3rd Dec 2022

New poll shows declining support for EU

A new poll published today has shown that EU citizens are increasingly sceptical about whether EU membership is a good thing or not.

The survey of over 16,000 EU citizens, conducted by Eurobarometer, showed that people who think the EU is "a good thing" have declined by six percent from March and that citizens who think the EU is "a bad thing" have increased by four percent.

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  • Over three times more people are in favour of the EU than against it (Photo: European Commission)

Despite this decline in support, over three times more people are still in favour of the EU than against it (48 percent against 15 percent).

Amongst the Member States, the only country which has a majority against the EU is the UK (where 29 percent think the EU is a bad thing, compared to 28 percent in favour). The most enthusiastic country in Luxembourg where the ratio is 77 percent to six in favour.

Support for Constitution high

There is overwhelming support amongst EU citizens for the Constitution - which may be adopted by EU leaders this coming weekend. Amongst EU Member States, 62 percent are in favour of a Constitution and only 10 percent against.

Support is also high for a common EU foreign policy and a common EU defence policy. EU states are 64 - 22 in favour of a common foreign policy and 70 - 19 in favour of a common defence policy.

But the euro is less popular

The percentage of people in favour of the European single currency has dropped dramatically since March, with nine percent more people declaring themselves against the euro across the 12 countries that share the currency. Support is still strong across the zone with 67 percent in favour and 28 percent against.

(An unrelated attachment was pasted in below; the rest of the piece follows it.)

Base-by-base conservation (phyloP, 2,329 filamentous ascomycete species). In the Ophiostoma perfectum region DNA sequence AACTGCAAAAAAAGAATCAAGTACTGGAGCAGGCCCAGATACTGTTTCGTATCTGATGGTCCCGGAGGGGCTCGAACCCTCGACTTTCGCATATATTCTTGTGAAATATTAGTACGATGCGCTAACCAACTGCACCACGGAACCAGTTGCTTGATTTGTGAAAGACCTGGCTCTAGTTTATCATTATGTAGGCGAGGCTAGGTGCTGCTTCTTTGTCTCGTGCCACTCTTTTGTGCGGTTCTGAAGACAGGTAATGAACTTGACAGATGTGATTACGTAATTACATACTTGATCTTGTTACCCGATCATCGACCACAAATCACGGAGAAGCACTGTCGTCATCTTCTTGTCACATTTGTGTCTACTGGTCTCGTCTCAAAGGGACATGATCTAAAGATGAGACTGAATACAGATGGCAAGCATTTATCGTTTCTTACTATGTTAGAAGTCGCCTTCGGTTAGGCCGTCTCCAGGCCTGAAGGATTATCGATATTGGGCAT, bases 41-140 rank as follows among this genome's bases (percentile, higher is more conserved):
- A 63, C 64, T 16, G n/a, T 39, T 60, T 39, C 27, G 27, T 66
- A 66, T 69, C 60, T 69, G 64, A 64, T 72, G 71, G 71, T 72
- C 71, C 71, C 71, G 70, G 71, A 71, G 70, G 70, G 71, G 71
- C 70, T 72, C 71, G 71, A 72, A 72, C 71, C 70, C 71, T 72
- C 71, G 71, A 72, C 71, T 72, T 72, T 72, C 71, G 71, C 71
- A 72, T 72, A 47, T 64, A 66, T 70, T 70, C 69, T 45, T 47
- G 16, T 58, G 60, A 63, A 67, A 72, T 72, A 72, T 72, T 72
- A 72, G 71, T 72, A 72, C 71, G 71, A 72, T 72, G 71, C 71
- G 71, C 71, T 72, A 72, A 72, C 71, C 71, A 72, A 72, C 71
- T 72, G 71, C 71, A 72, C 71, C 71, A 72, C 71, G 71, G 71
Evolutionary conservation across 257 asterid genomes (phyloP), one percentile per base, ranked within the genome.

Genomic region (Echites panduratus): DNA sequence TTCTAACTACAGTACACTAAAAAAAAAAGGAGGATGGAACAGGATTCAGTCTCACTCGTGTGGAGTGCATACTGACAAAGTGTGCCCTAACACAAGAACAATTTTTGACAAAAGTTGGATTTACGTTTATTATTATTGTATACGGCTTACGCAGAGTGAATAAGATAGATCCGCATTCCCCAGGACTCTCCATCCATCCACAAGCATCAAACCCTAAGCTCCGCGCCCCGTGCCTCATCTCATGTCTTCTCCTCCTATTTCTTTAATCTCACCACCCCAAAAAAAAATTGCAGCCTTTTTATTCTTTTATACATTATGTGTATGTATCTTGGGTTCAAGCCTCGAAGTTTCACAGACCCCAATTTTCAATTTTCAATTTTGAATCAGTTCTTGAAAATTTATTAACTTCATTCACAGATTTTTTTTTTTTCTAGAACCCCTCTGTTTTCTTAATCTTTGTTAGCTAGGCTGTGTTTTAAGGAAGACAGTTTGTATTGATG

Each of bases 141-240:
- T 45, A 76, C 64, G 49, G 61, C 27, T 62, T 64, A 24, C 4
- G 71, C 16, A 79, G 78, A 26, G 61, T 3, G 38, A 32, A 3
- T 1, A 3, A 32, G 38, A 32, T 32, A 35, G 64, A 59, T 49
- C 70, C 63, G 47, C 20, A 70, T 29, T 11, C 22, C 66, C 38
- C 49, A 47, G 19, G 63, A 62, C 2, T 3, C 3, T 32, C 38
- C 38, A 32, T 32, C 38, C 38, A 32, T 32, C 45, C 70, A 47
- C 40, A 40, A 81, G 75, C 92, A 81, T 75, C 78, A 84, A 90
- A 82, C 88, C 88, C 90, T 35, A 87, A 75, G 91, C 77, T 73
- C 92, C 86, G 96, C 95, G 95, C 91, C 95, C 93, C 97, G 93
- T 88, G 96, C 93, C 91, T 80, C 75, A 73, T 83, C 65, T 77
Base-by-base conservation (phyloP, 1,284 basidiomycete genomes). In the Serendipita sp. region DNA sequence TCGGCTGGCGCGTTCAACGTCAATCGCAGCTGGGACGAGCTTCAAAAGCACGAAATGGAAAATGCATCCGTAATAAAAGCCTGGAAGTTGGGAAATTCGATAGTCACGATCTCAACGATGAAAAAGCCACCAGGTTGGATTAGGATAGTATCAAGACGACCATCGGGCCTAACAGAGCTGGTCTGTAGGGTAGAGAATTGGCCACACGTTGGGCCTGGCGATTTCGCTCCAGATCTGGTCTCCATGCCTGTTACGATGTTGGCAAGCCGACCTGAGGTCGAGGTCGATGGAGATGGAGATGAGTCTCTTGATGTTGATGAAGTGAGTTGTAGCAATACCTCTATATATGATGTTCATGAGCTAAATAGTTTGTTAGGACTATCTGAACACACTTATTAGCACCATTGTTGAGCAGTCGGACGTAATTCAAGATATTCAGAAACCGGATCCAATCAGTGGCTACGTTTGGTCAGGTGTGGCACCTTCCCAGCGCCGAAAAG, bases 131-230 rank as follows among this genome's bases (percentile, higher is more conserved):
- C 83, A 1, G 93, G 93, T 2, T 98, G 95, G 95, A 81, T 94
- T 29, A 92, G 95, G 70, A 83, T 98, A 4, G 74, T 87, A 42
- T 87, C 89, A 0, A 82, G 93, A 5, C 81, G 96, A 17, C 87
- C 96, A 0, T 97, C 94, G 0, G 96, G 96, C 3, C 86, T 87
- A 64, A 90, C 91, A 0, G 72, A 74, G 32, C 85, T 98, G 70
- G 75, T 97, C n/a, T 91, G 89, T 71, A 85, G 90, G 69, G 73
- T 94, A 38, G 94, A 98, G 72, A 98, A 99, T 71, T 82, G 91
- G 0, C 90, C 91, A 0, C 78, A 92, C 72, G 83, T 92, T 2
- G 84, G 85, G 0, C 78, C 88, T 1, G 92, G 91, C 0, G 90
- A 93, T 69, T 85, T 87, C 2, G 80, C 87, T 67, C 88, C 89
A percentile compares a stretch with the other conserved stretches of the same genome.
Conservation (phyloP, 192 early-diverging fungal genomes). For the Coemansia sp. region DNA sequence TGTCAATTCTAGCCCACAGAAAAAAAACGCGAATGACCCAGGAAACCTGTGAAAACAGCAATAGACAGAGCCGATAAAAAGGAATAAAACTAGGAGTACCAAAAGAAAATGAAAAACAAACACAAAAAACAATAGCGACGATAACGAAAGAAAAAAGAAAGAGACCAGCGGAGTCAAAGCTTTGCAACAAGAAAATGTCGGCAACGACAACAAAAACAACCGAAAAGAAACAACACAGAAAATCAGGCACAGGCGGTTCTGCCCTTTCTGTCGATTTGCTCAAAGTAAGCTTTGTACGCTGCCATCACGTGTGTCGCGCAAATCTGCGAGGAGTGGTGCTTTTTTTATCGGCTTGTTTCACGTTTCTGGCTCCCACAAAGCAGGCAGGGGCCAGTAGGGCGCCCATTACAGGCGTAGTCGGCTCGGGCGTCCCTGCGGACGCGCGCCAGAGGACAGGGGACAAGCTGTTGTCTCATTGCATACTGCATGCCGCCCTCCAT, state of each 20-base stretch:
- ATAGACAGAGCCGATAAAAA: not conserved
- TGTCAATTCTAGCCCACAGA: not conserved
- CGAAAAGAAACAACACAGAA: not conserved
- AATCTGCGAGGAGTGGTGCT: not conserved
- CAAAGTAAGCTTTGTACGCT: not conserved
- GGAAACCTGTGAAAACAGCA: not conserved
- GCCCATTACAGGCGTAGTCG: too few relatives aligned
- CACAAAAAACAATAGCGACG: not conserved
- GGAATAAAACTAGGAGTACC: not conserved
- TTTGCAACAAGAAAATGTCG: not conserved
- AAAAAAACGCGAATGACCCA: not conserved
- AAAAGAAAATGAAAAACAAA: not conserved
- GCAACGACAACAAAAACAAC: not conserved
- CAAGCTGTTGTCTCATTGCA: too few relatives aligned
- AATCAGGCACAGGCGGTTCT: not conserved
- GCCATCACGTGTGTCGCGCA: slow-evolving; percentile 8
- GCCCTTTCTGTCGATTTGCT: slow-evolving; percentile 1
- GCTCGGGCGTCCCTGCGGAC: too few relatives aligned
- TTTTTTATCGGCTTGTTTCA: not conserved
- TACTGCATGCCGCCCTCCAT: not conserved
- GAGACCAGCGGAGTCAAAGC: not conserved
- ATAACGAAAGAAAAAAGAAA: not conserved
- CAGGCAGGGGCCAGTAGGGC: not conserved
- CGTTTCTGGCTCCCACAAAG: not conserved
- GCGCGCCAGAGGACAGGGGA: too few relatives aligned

But in the big three euro zone countries, there has been a large swing against the euro. In Germany, opposition to the currency has grown by 11 percent, by eight percent in France and by 13 percent in Italy.

Commenting on the results, Commission President Romano Prodi said, "bitter disputes like that over the Stability and Growth Pact and unseemly horse-trading between national governments detract from the good work which is going on in the EU to build a better society for everyone".

Mr Prodi continued, "I hope that EU leaders will take due note of the results of this poll when they sit down later this week to conclude negotiations on the Constitutional Treaty".

"What we should aim for is an agreement which can meet the very real concerns of ordinary people".

ECB says more rate hikes to come

European Central Bank president Christine Lagarde said more rate hikes will come, but also admitted a recession will not lower inflation — leaving some economist question the logic of the policy.

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